Alternative Fuels and Fuel Economy Related Technologies

A Hot Tip about Energy in the United States

Posted on: 8 Jan 2010

Overview

 

Economies throughout the developing world have been undergoing rapid growth over most of the last 20 years, notably China and India. Increasing economic growth is leading to increased global transportation demand. Since most means of transportation currently use petroleum-based fuels, there is an increasing demand for petroleum resources. At the same time, security issues and environmental concerns are calling for lessening dependence on petroleum. With these growing demands on a global basis, it is not surprising that alternative fuel technologies in the automotive sector are rising in importance.

 

This paper reviews major light vehicle (car and light truck) fuel and fuel saving technologies either currently available or on the horizon that can be employed to reduce global petroleum demand including: diesel, alcohols (butanol and ethanol), biodiesel, straight vegetable oil, biomass-based diesel and gasoline, coal- or natural gas-based diesel and gasoline, natural gas, hybrids, plug-in hybrids, electric vehicles, hydrogen fuel cell vehicles, electrification of accessories, vehicle light weighting, advanced drive train technologies, as well as vehicle use technologies.

 

Fuels

Diesels

 

Today, diesel is the main alternative fuel to gasoline worldwide. While it is still petroleumbased, the technology for its use is widely available and increasing its use can reduce oil consumption. Diesel engines can provide 25 percent more fuel efficiency and more torque at lower rpm than gasoline engines. Due to thicker castings and higher quality components needed to withstand the higher pressures and torque of diesel combustion, comparative diesel engines tend to be more expensive to produce and have higher upfront costs for consumers though the lower fuel costs from increased efficiency can usually payback those increased upfront costs in a few years.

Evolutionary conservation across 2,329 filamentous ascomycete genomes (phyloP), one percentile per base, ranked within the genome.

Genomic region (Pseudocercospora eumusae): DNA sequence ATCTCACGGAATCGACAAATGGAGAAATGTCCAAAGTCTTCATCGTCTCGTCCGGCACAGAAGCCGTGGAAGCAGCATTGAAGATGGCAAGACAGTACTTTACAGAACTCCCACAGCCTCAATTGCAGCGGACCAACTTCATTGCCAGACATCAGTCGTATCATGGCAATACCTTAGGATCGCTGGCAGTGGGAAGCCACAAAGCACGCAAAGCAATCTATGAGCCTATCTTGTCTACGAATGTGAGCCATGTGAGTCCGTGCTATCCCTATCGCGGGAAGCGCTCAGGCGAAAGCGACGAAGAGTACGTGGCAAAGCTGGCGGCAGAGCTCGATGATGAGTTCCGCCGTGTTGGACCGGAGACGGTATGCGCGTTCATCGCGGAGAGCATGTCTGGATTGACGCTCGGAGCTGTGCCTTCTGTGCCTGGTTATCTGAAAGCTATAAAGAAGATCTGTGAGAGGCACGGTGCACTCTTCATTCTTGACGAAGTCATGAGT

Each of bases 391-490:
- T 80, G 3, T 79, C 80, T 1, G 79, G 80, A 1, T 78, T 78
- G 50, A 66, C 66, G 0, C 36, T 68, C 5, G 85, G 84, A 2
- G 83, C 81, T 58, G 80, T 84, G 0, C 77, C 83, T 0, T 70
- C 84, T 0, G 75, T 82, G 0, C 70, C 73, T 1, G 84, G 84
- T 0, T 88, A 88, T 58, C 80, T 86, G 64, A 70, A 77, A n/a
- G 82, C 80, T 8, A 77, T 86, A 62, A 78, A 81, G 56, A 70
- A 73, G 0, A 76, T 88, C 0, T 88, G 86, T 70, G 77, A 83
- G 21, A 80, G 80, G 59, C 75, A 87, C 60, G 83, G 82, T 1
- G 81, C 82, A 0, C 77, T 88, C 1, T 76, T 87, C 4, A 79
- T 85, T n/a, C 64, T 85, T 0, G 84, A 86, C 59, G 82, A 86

While diesel engines account for approximately half of the European market, they have not been popular in the United States, accounting for less than one percent of light vehicle sales. Some of the reasons for this discrepancy have been the U.S. diesel fuel’s historically higher sulfur content (compared to Europe), strict U.S. air pollution regulations for nitrous oxides and particulates, and European tax advantages for diesel-fuelled vehicles (making diesel fuel cheaper versus gasoline in Europe). In addition, U.S. consumers have not been interested because they remember the noisy, smoky, unreliable diesel engines offered in the 1980’s; therefore bad associations remain in consumer perceptions regarding diesels, despite significant improvements made in diesel technologies over the past 25 years.

 

However, federal rules will require refiners to sell only ultra-low-sulfur diesel fuel in the United States by December 1, 2014. This change was already substantially met for on-road diesel by late 2006. Combined with improvements in diesel engine technology, it enables diesel engines to meet tough new emission standards that began for on-road diesels at the beginning of 2007.

 

The Environmental Protection Agency (EPA) estimates that if one-third of U.S. light vehicles had diesel engines, the United States would save 1.4 million barrels of oil per day, roughly the amount of oil the United States currently imports per day from Saudi Arabia. Unfortunately there are several challenges to future diesel sales. These challenges include: the additional costs associated with developing the technology to comply with strict state and federal emission standards; high relative market prices for diesel fuel; overcoming diesels’ poor reputation with consumers; and, marginally by the still developing nationwide availability of ultra-low-sulfur fuel.

 

Alcohols – Ethanol, Butanol

 

 

Ethanol is usually produced by fermenting plant sugars but can also be created by thermalchemical reaction, or perhaps more directly through biological means. Most ethanol in the United States is made from corn. It can also be made from cellulosic materials such as trees, grasses, and forestry residues. For many years corn ethanol has been used as an additive to gasoline but it is also available as a primary fuel, most commonly as a blended mix of roughly 85 percent ethanol and 15 percent gasoline (E85). There is limited availability of E85 on a national scale. At the beginning of 2007, there were only about 1,100 E85 fuelling stations nationwide. There are currently 2,200 stations, which is still quite low. By comparison, there are roughly 170,000 gasoline stations in the United States today.